So, here are a few tips that I have for developing yourself professionally.

  • Pick a topic or area where you wanted to develop yourself personally or professionally.

For me, I have spent a lot of time reading management texts because I have wanted to add those resources to my professional tool kit. Since then, I have expanded other areas, and of late, my topic of choice has been related to my faith. However, independent of the topic, you have to first pick one to get started.

  • Start finding resources on your topic.

For many people, resources often mean purchasing and/or attempting to read books. However, there are tons of other resources that are out there to be used, many of which are free. Here are a few examples of things that I use.

First, I have become a lover of audiobooks and podcasts. One of my favorite podcasts is “What Great Bosses Know” by Jill Geisler from the Poynter Institute. It has great resources for supervision of staff. However, there are tons, upon tons of other free podcasts that have valuable information that you can use around just about any topic. Additionally, all of these podcasts often have small nuggets of learning that you can immediately use.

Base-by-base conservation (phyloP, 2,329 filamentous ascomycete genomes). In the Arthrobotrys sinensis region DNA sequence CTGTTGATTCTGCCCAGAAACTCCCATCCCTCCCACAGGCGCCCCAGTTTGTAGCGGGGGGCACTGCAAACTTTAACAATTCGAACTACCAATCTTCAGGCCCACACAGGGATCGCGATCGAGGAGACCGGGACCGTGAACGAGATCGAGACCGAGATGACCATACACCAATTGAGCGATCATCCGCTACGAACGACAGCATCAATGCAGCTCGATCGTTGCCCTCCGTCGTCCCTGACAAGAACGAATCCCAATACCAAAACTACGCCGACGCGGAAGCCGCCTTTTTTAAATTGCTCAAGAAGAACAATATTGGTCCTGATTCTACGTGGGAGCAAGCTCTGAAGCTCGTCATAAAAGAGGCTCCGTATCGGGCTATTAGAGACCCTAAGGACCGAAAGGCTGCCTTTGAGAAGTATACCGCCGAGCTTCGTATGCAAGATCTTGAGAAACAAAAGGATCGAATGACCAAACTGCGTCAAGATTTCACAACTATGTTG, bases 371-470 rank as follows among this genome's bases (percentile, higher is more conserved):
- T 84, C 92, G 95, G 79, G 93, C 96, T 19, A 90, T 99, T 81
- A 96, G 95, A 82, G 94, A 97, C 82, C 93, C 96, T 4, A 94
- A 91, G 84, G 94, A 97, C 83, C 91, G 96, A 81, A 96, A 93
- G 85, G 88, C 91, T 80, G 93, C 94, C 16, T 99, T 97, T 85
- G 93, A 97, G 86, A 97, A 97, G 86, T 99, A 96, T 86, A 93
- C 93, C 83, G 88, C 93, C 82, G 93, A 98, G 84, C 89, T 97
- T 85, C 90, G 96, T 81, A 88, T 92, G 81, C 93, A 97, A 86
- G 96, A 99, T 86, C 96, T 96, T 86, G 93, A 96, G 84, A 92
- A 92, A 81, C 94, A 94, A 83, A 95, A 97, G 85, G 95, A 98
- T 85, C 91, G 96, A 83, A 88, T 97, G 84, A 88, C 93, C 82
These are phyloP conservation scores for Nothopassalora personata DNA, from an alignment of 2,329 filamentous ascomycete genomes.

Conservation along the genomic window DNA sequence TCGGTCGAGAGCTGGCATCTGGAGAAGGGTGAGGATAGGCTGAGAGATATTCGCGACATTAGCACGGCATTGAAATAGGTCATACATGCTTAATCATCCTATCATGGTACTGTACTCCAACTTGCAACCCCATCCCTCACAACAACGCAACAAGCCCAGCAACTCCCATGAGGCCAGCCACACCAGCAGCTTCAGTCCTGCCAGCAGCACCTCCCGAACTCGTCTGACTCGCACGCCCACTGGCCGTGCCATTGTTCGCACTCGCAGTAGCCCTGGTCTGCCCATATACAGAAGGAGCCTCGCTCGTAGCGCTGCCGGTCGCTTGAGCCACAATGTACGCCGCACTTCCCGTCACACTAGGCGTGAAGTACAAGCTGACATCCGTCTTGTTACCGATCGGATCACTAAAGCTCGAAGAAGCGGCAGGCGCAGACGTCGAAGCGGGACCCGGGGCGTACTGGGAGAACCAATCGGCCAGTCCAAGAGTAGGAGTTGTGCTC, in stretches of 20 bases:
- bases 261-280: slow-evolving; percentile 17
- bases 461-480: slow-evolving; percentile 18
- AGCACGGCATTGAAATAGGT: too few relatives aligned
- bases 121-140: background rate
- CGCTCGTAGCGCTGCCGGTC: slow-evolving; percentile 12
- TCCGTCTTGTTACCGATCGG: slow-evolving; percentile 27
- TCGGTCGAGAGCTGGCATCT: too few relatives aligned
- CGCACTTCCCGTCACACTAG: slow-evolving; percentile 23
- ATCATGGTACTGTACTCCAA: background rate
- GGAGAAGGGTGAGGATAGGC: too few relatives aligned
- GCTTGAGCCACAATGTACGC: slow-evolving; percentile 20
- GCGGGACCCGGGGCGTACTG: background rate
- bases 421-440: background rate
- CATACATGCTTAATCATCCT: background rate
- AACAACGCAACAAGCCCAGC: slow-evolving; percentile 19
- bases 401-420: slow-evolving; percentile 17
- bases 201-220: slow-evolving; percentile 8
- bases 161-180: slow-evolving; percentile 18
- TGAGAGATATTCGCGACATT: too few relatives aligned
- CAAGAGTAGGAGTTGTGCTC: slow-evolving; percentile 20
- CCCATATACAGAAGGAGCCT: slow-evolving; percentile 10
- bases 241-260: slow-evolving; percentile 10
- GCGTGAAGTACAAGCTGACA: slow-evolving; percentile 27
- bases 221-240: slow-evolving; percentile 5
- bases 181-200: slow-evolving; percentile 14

Second, start using your colleagues in your job or community. Since you know the topic you want to ask about, invite people out to a lunch interview or other meeting. Use the time to ask them questions about themselves, their job, their experiences, or other valuable knowledge. I got this idea from John Maxwell, and it has been very valuable for me, as I try to figure out my next career steps.

Finally, use social media. There are lots of people who have Facebook and Twitter accounts for communicating with friends; however, there are also tons of pieces of news and professional development from all fields that can be found in both Facebook and Twitter. In fact, I have found that Twitter has become one of my most valuable pieces of professional development because of the sheer value of information available by following the right people and/or groups.

  • Use the resources immediately.

I have found that with most professional development tools, the sooner I use them, the more likely I am to retain the information. So, find ways to immediately use the information you find, if you deem it valuable. The earlier you use it, the fresher it will be in your mind, and the more likely it will help you grow.

Well, KD, I hope that you have found these tips helpful for your professional development. I know they have been helpful for me. Until next time, I’ll catch you later!!